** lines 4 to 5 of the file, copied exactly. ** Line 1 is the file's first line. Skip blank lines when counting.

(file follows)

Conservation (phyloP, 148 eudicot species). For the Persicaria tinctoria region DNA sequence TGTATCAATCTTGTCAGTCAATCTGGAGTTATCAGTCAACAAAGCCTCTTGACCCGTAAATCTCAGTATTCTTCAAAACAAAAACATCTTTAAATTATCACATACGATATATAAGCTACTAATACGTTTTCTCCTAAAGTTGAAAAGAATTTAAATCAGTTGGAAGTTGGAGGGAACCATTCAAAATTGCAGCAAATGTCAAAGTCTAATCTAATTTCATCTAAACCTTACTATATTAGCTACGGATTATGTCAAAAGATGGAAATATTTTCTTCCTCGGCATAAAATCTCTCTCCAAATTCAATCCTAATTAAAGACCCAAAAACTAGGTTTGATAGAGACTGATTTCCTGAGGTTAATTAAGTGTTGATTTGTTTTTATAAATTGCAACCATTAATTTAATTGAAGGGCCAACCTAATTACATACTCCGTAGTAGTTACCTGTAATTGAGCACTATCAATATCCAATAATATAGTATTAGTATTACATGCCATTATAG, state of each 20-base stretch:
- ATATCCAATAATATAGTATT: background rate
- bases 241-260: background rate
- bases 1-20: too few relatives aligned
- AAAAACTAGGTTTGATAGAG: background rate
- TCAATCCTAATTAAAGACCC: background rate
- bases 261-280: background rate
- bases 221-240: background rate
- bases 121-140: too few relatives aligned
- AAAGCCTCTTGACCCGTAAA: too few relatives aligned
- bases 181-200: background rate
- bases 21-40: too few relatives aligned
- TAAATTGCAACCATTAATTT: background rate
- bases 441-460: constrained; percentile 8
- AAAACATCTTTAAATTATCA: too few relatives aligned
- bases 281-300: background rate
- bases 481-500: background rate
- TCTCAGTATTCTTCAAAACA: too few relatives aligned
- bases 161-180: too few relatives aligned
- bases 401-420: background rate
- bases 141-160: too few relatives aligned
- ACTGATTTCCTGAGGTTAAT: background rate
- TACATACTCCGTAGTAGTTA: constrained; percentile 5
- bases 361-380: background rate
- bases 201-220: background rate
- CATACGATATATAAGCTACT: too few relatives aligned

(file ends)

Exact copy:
- bases 1-20: too few relatives aligned
- AAAAACTAGGTTTGATAGAG: background rate